Enable Hyper-V

My current setup does not have Hyper-V configured. However, I do have Windows 10 Pro installed with Intel(R) Core(TM) i7-3840QM CPU @ 2.80GHz processors. So I am able configure Hyper-V.


I have to configure my Windows 10 computer to support Hyper-V and Virtual PC. I followed the steps in the following blog posts:



More information on Hyper-V running on Windows 10:



Hyper-V Manager

For more information on Hyper-V running on Windows 10:


I run Hyper-V Manager.

First, I create a virtual switch connected to the External network. See the steps documented in Part Three in the URL above.

Second, I create a new VM.




Assign 3032MB of memory (or however much you need to allocate). It may change when you select your Azure VM series.



I chose the virtual switch for my network configuration that I created as a first step.



New VM appears in Hyper-V Manager


Start the VM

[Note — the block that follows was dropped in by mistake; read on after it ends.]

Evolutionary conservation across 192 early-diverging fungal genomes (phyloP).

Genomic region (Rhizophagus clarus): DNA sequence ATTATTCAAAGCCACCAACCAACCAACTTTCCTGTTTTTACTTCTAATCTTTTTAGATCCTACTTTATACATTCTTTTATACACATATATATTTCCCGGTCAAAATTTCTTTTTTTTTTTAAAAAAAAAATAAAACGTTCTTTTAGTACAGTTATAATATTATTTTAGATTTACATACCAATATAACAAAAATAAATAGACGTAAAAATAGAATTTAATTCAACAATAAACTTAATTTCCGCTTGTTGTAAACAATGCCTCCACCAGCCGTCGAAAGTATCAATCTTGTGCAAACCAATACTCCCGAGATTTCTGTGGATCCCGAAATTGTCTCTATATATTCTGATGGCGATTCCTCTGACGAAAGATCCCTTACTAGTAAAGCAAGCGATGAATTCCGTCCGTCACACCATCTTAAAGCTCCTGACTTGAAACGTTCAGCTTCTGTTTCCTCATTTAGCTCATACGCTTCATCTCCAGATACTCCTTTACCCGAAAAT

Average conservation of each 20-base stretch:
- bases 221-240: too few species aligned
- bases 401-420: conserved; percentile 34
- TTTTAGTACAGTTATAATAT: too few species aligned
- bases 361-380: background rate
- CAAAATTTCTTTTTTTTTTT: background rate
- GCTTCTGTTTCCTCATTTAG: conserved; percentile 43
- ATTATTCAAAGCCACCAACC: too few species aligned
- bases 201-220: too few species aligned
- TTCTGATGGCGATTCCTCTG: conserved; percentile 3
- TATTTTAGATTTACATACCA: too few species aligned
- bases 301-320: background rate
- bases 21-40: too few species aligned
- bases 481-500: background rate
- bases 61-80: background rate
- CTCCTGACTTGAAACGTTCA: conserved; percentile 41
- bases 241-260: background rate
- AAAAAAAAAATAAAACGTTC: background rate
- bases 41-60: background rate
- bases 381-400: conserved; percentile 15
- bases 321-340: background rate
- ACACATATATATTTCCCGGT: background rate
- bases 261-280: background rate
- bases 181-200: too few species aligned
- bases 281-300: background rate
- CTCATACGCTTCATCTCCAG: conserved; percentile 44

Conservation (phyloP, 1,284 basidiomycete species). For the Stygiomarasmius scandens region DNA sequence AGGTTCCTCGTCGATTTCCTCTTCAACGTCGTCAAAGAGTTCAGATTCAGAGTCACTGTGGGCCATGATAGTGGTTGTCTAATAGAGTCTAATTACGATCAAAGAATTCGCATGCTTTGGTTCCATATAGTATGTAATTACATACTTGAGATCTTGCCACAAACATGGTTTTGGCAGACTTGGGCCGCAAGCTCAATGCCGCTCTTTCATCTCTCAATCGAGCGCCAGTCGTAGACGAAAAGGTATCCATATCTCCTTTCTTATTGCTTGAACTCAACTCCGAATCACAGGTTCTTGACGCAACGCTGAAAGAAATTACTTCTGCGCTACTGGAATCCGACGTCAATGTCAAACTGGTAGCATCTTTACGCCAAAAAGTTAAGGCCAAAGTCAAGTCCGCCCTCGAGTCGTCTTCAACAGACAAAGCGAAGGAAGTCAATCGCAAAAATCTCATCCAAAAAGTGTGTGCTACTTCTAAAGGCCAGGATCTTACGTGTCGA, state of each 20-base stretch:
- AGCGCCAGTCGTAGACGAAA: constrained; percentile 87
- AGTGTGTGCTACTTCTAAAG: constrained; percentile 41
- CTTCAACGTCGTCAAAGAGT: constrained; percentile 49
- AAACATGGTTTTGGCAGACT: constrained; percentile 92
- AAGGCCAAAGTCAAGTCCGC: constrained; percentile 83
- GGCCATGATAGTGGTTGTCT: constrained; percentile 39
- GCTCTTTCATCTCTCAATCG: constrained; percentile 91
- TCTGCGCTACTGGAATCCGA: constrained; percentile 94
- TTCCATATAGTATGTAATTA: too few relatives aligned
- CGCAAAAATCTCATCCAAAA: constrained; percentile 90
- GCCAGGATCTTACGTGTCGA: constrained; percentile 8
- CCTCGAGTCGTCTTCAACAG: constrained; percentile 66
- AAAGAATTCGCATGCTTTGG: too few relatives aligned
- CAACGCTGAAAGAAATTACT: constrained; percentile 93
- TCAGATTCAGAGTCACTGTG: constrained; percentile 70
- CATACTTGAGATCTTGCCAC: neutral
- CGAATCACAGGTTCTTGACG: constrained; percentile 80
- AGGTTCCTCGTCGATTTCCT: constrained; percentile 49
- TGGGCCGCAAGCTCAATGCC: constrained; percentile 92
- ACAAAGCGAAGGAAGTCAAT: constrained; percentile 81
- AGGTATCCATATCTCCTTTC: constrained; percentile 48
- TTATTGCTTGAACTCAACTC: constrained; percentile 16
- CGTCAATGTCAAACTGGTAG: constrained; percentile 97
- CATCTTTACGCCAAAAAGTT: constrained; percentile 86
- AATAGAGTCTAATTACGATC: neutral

It is running, but needs a network connection.


Installing a Network Adapter

Map the CD drive to vmguest-HyperV.iso. If you do not have the file, you have to find it somewhere on the Internet.

Click OK to upgrade the HAL.


Installation starts


Click Yes to restart


Installation continues after reboot and logging in


Click Yes to restart


After restart, additional settings are applied.


Finally, I have a Local Area Connection again! The Microsoft Hyper-V Network Adapter is installed.



Shut down the VM!

That concludes this blog post. Part two of this two part blog posting will continue with uploading the VHD to Azure.